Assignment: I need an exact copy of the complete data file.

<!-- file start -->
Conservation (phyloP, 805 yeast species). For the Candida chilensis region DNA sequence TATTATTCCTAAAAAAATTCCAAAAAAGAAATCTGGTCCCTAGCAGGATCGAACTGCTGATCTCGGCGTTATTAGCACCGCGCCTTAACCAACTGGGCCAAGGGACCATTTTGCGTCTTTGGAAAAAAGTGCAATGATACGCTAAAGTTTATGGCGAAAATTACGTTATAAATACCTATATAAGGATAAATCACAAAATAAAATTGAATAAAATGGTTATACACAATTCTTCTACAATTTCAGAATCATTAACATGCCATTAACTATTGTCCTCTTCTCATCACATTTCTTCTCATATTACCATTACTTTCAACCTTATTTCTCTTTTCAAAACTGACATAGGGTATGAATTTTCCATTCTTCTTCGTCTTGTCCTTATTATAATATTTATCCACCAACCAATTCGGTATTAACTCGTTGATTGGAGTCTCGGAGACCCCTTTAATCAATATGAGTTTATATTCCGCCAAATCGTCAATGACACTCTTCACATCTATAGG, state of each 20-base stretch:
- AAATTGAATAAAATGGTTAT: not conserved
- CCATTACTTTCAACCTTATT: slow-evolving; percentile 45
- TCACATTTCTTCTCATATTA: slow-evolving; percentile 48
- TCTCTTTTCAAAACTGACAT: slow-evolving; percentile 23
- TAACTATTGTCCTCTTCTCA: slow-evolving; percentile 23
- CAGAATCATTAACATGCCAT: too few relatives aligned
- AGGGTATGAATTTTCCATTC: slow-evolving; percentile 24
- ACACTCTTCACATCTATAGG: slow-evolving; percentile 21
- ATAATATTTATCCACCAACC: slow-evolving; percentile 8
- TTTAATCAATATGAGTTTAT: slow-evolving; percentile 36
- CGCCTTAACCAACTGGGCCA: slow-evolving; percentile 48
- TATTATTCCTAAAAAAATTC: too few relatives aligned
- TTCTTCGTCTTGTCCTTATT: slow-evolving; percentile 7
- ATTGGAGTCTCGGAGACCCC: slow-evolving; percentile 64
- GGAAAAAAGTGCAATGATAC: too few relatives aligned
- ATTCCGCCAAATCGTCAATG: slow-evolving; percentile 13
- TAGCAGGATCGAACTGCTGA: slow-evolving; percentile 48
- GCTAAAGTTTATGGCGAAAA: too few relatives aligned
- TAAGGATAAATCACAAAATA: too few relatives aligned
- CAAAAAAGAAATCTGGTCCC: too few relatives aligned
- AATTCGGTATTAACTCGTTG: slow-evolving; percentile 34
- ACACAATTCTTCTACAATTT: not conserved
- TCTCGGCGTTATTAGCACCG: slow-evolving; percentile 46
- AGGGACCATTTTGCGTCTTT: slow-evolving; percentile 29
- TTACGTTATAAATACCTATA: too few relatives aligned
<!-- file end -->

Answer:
Conservation (phyloP, 805 yeast species). For the Candida chilensis region DNA sequence TATTATTCCTAAAAAAATTCCAAAAAAGAAATCTGGTCCCTAGCAGGATCGAACTGCTGATCTCGGCGTTATTAGCACCGCGCCTTAACCAACTGGGCCAAGGGACCATTTTGCGTCTTTGGAAAAAAGTGCAATGATACGCTAAAGTTTATGGCGAAAATTACGTTATAAATACCTATATAAGGATAAATCACAAAATAAAATTGAATAAAATGGTTATACACAATTCTTCTACAATTTCAGAATCATTAACATGCCATTAACTATTGTCCTCTTCTCATCACATTTCTTCTCATATTACCATTACTTTCAACCTTATTTCTCTTTTCAAAACTGACATAGGGTATGAATTTTCCATTCTTCTTCGTCTTGTCCTTATTATAATATTTATCCACCAACCAATTCGGTATTAACTCGTTGATTGGAGTCTCGGAGACCCCTTTAATCAATATGAGTTTATATTCCGCCAAATCGTCAATGACACTCTTCACATCTATAGG, state of each 20-base stretch:
- AAATTGAATAAAATGGTTAT: not conserved
- CCATTACTTTCAACCTTATT: slow-evolving; percentile 45
- TCACATTTCTTCTCATATTA: slow-evolving; percentile 48
- TCTCTTTTCAAAACTGACAT: slow-evolving; percentile 23
- TAACTATTGTCCTCTTCTCA: slow-evolving; percentile 23
- CAGAATCATTAACATGCCAT: too few relatives aligned
- AGGGTATGAATTTTCCATTC: slow-evolving; percentile 24
- ACACTCTTCACATCTATAGG: slow-evolving; percentile 21
- ATAATATTTATCCACCAACC: slow-evolving; percentile 8
- TTTAATCAATATGAGTTTAT: slow-evolving; percentile 36
- CGCCTTAACCAACTGGGCCA: slow-evolving; percentile 48
- TATTATTCCTAAAAAAATTC: too few relatives aligned
- TTCTTCGTCTTGTCCTTATT: slow-evolving; percentile 7
- ATTGGAGTCTCGGAGACCCC: slow-evolving; percentile 64
- GGAAAAAAGTGCAATGATAC: too few relatives aligned
- ATTCCGCCAAATCGTCAATG: slow-evolving; percentile 13
- TAGCAGGATCGAACTGCTGA: slow-evolving; percentile 48
- GCTAAAGTTTATGGCGAAAA: too few relatives aligned
- TAAGGATAAATCACAAAATA: too few relatives aligned
- CAAAAAAGAAATCTGGTCCC: too few relatives aligned
- AATTCGGTATTAACTCGTTG: slow-evolving; percentile 34
- ACACAATTCTTCTACAATTT: not conserved
- TCTCGGCGTTATTAGCACCG: slow-evolving; percentile 46
- AGGGACCATTTTGCGTCTTT: slow-evolving; percentile 29
- TTACGTTATAAATACCTATA: too few relatives aligned